Forget Paris (1995)
User ReviewsReview this title
Mickey (Crystal) travels to France to bury his father, only to find that the airline has accidentally sent the body to the wrong airport. Ellen (Winger) is the airline official sent to assure Mickey that everything possible is being done. Despite meeting under such an awkward situation, soon enough they are walking the streets of Paris together and romance blossoms. But with lives on different sides of the Atlantic, there are going to be a lot sacrifices...
And if the movie ever begins to feel as though it might be getting bogged down in the romance, it steps out to the "present day" restaurant scene where friends are sharing the story, each telling a different part and eager to find out what happened in the end.
An entertaining, funny and above all, charming story.
Crystal is a basketball referee who is accompanying his father's dead body to Normandy for burial. The airline sends the body to Switzerland accidentally, and Winger is the airline official who smooths Crystal's ruffled feathers. She even attends the funeral, and soon the two of them are exploring the sites of Paris together. They get on well, but Crystal has to return to the U.S. But he returns and proposes marriage. After an initial delay, Winger accepts the proposal, and we watch the resulting marriage.
It is an intensely felt love affair, but it isn't smooth. She does not like losing her high paying job in Paris to return to the U.S., nor that he is going around the country most of the time as a referee at games. He tries to work at a different job, and finds her father (William Hickey) driving him batty with his senility (he keeps repeating the Toyota automobile slogan from the 1990s). And there are more serious problems about infertility, including a funny routine when Crystal is repeatedly delayed running to a fertility clinic.
The story of their love affair and marriage is related by Joe Mantegna, Richard Masur, Julie Kavner, and John Spencer, at a dinner party in an Italian restaurant. The personalities and marriage situations of the friends of our hero and heroine get exposed too during the dinner. All of the friends give good performances as does Hickey and Robert Constanza as the world's most philosophically charming waiter. Listen to him describing various drinks.
The film is a feel good movie, and does well as such.
Billy Crystal plays a basketball referee who travels to Paris in order to bury his recently-deceased father. However alone the way the casket is lost and he's stuck in Paris, where he meets another single woman (Debra Winger) who's under similarly unfortunate circumstances.
They go out, have a fun time, and then resume their normal lives. Crystal goes back to basketball in the US but soon finds he can't concentrate and keeps thinking about his relationship.
Eventually they reunite and get married but it's an uphill struggle.
The movie kind of reminded me of "GoodFellas" (!) due to its structure and how it focused on the downfall of the marriage. Like Ray Liotta's marriage in "GoodFellas" it's not all peachy like most Hollywood films portray them as being.
My favorite sequence is when Crystal is transporting his semen to a hospital and gets stopped by a traffic cop. Some very funny moments like this, as well as good chemistry between the stars and an interesting narrative structure, make it a worthwhile - if not particularly memorable - romantic comedy, better than many others in its genre. At least it's entertaining and believable.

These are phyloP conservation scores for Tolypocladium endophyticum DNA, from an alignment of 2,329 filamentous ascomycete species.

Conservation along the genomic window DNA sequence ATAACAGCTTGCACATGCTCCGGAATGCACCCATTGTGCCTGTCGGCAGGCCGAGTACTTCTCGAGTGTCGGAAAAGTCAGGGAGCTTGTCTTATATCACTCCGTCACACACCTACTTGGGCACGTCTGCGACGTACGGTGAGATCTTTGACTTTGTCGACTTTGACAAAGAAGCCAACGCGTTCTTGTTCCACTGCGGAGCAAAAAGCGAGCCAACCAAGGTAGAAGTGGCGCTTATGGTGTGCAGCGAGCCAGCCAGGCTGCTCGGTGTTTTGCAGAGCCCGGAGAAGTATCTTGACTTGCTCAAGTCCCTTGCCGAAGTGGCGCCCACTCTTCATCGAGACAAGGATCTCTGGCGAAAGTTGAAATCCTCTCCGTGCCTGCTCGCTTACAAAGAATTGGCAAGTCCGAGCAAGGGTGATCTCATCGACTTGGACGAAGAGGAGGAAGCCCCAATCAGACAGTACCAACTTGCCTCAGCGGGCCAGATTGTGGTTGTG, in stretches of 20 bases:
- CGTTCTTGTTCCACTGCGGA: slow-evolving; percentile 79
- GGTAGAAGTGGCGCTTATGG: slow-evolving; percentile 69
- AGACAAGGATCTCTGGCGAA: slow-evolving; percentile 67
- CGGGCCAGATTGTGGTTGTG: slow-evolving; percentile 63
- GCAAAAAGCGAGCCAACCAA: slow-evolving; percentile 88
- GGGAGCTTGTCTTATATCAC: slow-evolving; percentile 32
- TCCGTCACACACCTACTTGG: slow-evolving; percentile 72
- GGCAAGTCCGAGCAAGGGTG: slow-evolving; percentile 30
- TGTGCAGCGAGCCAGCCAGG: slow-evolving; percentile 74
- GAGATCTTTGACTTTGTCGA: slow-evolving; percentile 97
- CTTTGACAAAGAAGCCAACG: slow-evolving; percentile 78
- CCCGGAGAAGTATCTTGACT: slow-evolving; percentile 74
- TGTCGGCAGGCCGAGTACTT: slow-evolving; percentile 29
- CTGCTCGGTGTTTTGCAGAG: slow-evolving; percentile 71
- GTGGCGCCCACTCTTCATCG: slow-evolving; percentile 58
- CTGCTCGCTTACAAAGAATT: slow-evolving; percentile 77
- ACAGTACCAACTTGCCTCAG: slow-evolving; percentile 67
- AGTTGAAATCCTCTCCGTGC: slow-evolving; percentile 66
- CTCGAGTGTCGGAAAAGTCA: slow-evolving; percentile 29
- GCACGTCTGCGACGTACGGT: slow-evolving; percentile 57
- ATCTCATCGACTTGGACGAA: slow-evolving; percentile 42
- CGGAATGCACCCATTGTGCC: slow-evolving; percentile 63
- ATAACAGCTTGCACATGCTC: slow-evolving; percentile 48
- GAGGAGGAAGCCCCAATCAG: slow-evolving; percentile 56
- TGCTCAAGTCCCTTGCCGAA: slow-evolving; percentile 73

My favorite scenes: them driving around Paris; the bird glued to her face; when she shows up at the game and at the restaurant. I liked the movie. The music is nice. It made me laugh. I recommend it, it is an enjoyable movie.
I confess that I am a romantic. I hoped that Mickey and Ellen would get together, but I was not certain they would. That lack of certainty was maintained until the end for me. Even so, I have nothing against predictable movies. In film, as in life, it is the journey that is important, not the arrival at your destination. This movie provides a journey that is creative in the device it uses to convey the story, as well as in the unexpected plot twists. Is the climactic scene a little fairy-tale like? Maybe, but so what? I liked it, especially when the basketball reunion scene is followed by the arrival of Mickey and Ellen at the restaurant. The final scene is funny, clever, poignant, and romantic. It brings this delightful tale to a well-deserved and equally delightful end.
From beginning to end, the narrators tell the love story of how the two leads meet, fall in love, and have troubles. Around four or five years is covered in the whole two hour piece. It's comedically written, but then, Crystal is the genius behind that, and it was well executed acting and directing wise.
Anyone who enjoys beautiful cinematography and great lines in a film, you'll enjoy Billy Crystal's "Forget Paris".
Thus, my favorite parts of this film were all in the beginning, especially when "Mickey" was an NBA referee. A few basketball stars got a chance to act, too, showing they should stick with sports. Crystal is a big sports fan so I'm sure enjoyed that segment of the movie.
Also commendable are the nice shots of Paris. I never get tired of looking at that city, no matter what film.
Crystal plays Mickey Gordon, an NBA referee who tries to abide by his estranged father's wishes to be buried in France. The airline has unfortunately lost the casket, and their Paris-based customer relations executive Ellen Andrews tries to correct things for Mickey. Of course, they fall in love since it is Paris, and they get married almost immediately. Complications ensue with Mickey on the road and Ellen unable to conceive a baby. The central conceit of the film is its framing device, a dinner where a group of their friends congregate and share their remembrances of Mickey and Ellen's courtship and marital problems. How they are able to relay such intimate details is never really addressed since it's a plotting contrivance we are supposed to accept.